Lăcătuş v. Switzerland is a leading case for the protection of vulnerable people, and there is no doubt that, judging by the detailed and balanced reasoning, the court wanted to adopt several principles in this new area.

The court wanted to demonstrate that it does not act in a vacuum. To that end, it used many diverse external resources, such as the case law of the Inter-American Court of Human Rights and the African Commission of Human Rights, legal opinions of United Nations experts, and domestic laws and practice. This wide range of external sources indicates that the court considers it important to ground its opinions in international consensus or trends. In Lăcătuş, the comparative analysis allowed the court to show that the canton of Geneva’s solution went further than what was the trend in the majority of member states of the Council of Europe.

We are of the opinion that the judgment expresses considerations of humanity that meet the expectations in a regional human rights court. One of the most remarkable aspects is the use of the notion of human dignity in order to bring into play the right to respect for private life under Article 8, rather than relying upon Article 3 (prohibition of torture and other ill treatment).

A criticism that can be made against the judgment is the court’s choice not to engage in the examination of Articles 10 and 14 once it found a violation of Article 8. Despite the fact that this approach reflects the normal practice of the court and can be justified by the principle of procedural economy, these complaints would have been worth pursuing, in particular the discrimination allegation. In this regard, it must be recalled that the applicant, of Roma origin, belongs to one of the most vulnerable groups in Europe, a group that has suffered and continues to suffer discrimination and ill treatment on a daily basis, as recognized by the Court in its examination of the Article 8 complaint.

In light of what precedes, and in spite of the fact that the judgment does not resolve the fundamental issues underlying the case — namely poverty, marginalization, and discrimination — it nevertheless constitutes a significant step forward in the recognition of human rights.


[1] App. No. 14065/15 (Jan. 19, 2021), https://hudoc.echr.coe.int/eng?i=001-207377. The judgment is available only in French.

[2] Id. ¶ 92.

[3] Id. ¶ 116.

[4] Id. ¶ 2.

[5] Id. ¶ 4.

[6] Id. ¶ 5.

[7] Id. ¶ 16 (unofficial translation).

[8] Id. ¶ 5.

[9] Id.

[10] Id.

[11] Id. ¶ 6.

[12] Id. ¶ 7.

[13] Id.

[14] Id. ¶ 8.

[15] Id. ¶¶ 9–11.

[16] Id. ¶ 14.

[17] Id. ¶¶ 50, 118, 121.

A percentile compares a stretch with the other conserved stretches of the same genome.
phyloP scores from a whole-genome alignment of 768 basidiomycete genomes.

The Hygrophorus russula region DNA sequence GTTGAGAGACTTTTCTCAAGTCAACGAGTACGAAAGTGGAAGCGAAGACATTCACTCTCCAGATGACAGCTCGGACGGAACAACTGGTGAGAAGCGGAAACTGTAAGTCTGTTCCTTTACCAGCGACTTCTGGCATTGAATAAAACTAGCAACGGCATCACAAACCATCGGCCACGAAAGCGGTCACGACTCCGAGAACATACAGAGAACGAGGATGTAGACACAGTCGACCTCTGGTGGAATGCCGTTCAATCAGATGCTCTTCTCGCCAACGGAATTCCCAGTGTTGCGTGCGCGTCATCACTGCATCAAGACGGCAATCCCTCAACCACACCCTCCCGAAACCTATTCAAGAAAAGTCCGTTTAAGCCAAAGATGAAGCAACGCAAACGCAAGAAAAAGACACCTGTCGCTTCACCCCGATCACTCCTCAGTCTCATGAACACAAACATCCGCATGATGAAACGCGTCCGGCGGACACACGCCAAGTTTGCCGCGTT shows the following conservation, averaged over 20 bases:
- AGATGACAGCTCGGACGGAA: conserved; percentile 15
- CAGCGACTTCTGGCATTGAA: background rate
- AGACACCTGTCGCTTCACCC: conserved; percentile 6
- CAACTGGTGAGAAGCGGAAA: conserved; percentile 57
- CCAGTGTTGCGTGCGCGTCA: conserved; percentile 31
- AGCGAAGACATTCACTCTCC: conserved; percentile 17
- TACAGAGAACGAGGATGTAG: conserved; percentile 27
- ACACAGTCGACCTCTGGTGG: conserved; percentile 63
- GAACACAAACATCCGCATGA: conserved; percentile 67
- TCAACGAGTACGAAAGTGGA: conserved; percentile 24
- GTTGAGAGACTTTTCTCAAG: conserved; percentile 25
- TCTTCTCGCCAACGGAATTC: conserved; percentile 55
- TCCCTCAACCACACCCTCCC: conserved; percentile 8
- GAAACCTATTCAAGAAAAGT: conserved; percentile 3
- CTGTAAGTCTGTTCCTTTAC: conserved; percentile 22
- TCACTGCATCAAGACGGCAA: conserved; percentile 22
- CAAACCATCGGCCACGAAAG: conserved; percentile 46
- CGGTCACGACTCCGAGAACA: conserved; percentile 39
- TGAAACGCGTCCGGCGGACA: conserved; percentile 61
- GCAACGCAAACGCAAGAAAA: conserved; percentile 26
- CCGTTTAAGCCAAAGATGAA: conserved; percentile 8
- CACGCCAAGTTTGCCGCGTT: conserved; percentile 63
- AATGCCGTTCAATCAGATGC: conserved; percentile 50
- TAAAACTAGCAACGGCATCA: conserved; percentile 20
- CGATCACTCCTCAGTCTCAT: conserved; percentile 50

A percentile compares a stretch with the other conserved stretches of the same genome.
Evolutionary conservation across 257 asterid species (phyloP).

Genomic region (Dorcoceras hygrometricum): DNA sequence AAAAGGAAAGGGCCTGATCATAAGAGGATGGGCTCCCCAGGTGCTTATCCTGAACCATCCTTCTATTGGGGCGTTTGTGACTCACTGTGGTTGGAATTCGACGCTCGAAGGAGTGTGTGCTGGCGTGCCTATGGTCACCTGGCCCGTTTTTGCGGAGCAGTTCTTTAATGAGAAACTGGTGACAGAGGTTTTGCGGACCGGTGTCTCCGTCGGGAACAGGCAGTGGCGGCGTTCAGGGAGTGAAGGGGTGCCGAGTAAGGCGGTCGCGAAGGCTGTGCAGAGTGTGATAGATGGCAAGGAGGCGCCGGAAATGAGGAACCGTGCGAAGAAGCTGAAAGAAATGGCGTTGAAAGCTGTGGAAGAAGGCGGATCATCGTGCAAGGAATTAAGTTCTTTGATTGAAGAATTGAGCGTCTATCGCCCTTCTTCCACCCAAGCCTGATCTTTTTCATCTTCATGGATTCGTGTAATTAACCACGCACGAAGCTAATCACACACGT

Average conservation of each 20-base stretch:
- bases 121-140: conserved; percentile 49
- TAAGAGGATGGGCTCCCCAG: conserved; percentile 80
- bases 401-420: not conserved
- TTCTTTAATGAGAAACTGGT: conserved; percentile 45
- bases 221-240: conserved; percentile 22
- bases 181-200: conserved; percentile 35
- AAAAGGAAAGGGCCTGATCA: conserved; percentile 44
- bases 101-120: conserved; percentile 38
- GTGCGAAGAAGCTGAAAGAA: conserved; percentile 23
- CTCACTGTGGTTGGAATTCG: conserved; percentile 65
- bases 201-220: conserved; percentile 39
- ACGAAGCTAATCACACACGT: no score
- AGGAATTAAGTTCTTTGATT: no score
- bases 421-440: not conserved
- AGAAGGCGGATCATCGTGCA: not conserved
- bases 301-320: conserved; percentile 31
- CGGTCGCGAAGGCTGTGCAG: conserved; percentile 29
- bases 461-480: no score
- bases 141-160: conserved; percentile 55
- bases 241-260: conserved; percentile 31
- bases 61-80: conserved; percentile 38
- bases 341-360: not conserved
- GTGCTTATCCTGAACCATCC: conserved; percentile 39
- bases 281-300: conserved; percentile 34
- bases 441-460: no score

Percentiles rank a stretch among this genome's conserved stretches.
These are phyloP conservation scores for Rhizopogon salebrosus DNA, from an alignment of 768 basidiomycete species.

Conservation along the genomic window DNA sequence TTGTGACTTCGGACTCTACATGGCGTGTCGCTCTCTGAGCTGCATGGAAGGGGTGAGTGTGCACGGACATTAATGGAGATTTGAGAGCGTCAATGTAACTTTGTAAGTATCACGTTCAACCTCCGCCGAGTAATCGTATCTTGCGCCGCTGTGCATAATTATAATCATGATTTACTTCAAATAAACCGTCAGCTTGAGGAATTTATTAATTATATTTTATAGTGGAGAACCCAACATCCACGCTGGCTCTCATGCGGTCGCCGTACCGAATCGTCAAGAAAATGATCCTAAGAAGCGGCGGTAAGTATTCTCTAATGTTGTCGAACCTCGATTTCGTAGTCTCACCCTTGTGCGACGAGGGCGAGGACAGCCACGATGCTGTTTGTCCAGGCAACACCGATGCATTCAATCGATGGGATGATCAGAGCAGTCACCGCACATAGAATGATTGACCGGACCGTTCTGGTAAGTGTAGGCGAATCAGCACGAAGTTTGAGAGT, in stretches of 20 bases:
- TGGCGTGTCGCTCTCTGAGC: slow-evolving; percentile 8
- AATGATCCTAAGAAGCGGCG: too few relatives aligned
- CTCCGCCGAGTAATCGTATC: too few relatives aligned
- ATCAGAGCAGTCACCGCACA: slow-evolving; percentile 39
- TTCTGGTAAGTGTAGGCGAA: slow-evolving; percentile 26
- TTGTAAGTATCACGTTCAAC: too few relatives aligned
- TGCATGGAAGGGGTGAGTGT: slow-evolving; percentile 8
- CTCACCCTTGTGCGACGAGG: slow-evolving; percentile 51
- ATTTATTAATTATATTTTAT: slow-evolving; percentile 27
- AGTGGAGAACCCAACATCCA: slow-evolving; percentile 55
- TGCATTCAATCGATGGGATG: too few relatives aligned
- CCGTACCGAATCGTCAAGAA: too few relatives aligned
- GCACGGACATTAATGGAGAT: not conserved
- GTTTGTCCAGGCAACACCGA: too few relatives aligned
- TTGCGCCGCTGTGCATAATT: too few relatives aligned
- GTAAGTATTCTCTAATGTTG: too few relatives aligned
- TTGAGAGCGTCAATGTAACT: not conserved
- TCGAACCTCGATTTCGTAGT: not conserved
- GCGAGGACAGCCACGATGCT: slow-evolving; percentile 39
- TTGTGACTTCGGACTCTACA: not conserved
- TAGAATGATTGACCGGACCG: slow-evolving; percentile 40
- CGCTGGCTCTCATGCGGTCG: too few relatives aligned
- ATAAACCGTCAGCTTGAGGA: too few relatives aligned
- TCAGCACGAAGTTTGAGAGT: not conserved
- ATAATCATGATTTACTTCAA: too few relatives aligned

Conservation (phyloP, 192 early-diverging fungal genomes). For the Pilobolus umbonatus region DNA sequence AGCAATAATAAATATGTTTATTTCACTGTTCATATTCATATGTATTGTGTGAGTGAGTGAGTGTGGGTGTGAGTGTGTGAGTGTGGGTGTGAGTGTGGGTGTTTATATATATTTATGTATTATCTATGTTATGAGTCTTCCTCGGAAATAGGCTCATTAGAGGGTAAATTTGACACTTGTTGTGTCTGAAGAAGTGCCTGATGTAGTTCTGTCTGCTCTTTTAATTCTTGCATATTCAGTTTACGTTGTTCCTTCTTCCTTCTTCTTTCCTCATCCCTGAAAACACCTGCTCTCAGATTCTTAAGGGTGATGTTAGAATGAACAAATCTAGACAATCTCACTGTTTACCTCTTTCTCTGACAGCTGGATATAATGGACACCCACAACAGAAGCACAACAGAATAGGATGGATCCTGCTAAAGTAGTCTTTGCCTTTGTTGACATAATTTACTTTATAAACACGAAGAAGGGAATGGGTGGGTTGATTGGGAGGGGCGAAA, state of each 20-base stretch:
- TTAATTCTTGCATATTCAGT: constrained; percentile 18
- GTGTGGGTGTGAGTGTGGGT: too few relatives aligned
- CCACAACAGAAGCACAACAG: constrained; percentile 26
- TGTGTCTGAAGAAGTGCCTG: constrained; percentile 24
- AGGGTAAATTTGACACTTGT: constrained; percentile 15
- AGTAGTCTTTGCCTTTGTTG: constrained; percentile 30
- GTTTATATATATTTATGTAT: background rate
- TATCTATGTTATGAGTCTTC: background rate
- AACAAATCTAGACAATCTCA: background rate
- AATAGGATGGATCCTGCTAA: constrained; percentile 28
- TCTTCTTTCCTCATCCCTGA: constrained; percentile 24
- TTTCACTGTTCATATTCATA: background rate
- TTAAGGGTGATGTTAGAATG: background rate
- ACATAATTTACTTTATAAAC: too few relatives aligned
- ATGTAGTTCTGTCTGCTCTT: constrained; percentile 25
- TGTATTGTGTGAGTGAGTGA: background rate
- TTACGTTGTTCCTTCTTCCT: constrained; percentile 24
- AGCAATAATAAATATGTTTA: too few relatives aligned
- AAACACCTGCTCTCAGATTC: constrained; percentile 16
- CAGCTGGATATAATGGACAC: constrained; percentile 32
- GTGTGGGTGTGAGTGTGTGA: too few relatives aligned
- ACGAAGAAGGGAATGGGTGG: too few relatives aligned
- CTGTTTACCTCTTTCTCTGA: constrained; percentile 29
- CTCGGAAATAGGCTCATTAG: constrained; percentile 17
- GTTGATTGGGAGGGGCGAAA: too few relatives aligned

[18] Id. ¶ 50.

[19] Id. ¶¶ 118, 121.

[20] Id. ¶ 116.

[21] Id. ¶¶ 118–23.

[22] Id. ¶¶ 76–79, 94–95.

[23] Id. ¶¶ 76–79.

[24] Id. ¶¶ 96–97, 101–02.

[25] Id. ¶ 107.

[26] Id.

[27] Id.

[28] Id. ¶ 108.

[29] Id. ¶¶ 108–10.

[30] Id. ¶ 109.

[31] Id. ¶ 114.

[32] Id.

[33] Id. ¶ 115.

[34] Id.

[35] Id. ¶¶ 124–27.

[36] Id. ¶ 54.

[37] Id.

[38] Id. ¶ 56.

[39] Id. (Ravarani, J., concurring and dissenting), ¶ 7.

[40] Id. ¶ 19.

[41] Id. ¶ 103.

[42] Id. ¶ 99.

[43] Id.

[44] Id. ¶ 100.

[45] The Council of Europe has forty-seven member states, but it is rather rare that comparative studies, which are conducted by the research division of the court, cover all the members.

[46] Id. ¶ 20 (Albania, Andorra, Finland, Georgia, Greece, Moldova, Portugal, Slovakia, and Ukraine).

[47] Id. ¶ 22 (Estonia, France, Ireland, Italy, Serbia, and Slovenia).

[48] Id. (Azerbaijan, Croatia, Liechtenstein, Luxembourg, Poland, Romania, and San Marino).

[49] Id. (Cyprus, Hungary, Montenegro, United Kingdom, and Turkey).

[50] Id. ¶ 23 (Germany, Austria, Belgium, Bosnia and Herzegovina, Spain, Russia, Latvia, Lithuania, Netherlands, Czech Republic, and Sweden).

[51] Id. ¶ 105.

[52] Id. ¶¶ 39, 112.

[53] App No. 46470/11, ¶ 109 (Aug. 27, 2015), https://hudoc.echr.coe.int/eng?i=001-157263.

[54] Id. ¶ 103.

[55] Id. ¶ 113.

[56] Third-Party Intervention, ¶¶ 8–12, Lăcătuş, App. No. 14065/15.

[57] Id. ¶¶ 13­–17.

[58] Id. ¶¶ 18–24.

[59] Id. ¶ 25.

[60] Judge Lemmens’s concurrence in Lăcătuş touches on these issues. See id. (Lemmens, J., concurring and dissenting), ¶ 2.

[61]  See, e.g., Moldovan v. Romania (No. 2), App. Nos. 41138/98 and 64320/01, 2005-VII Eur. Ct. H. R. 167 (extracts) (concerning destruction of houses and possessions); Hirtu v. France, App. No. 24720/13 (May 14, 2020), https://hudoc.echr.coe.int/eng?i=001-202442 (concerning forced evictions); Nachova v. Bulgaria, App. Nos. 43577/98 and 43579/98, 2005-VII Eur. Ct. H. R. 1 (concerning police brutality); V.C. v. Slovakia, App. No 18968/07, 2011-V Eur. Ct. H. R. 381 (extracts) (concerning forced sterilisation); Lakatošová v. Slovakia, App. No. 655/16 (Dec. 11, 2018), https://hudoc.echr.coe.int/eng?i=001-188265 (concerning shooting spree at Roma family’s home); Ctr. for Legal Res. v. Romania, App. No. 47848/08, 2014-V Eur. Ct. H. R. 1 (concerning death in a medico-social institution); R.B. v. Hungary, App. No. 64602/12 (Apr. 12, 2016), https://hudoc.echr.coe.int/eng?i=001-161983 (concerning verbal abuse and threats).

[62] App. No. 57325/00, 2007-IV Eur. Ct. H. R. 241; see also Oršuš v. Croatia, App. No. 15766/03, 2010-II Eur. Ct. H. R. 247.

[63] G.A. Serghides, The Prohibition of Discrimination Under the European Convention on Human Rights: Interpretation, Application and Mechanism, 31 Hague Y.B. Int’l L. 117, 133–34 (2018).

[64] Lăcătuş, App. No. 14065/15, ¶ 27.

[65] Id. (Keller, J., concurring), ¶¶ 3–13.

[66] Id. ¶¶ 14–17.

*       Daniel Rietiker, PhD, is a Senior Lawyer at the ECtHR (Strasbourg), an international law lecturer at Lausanne University, and a member of the adjunct faculty of Suffolk University Law School (Boston). He was a visiting fellow at Harvard Law School in 2014. The views expressed in this piece are strictly personal. Mary Levine is a Law Student at Suffolk University Law School.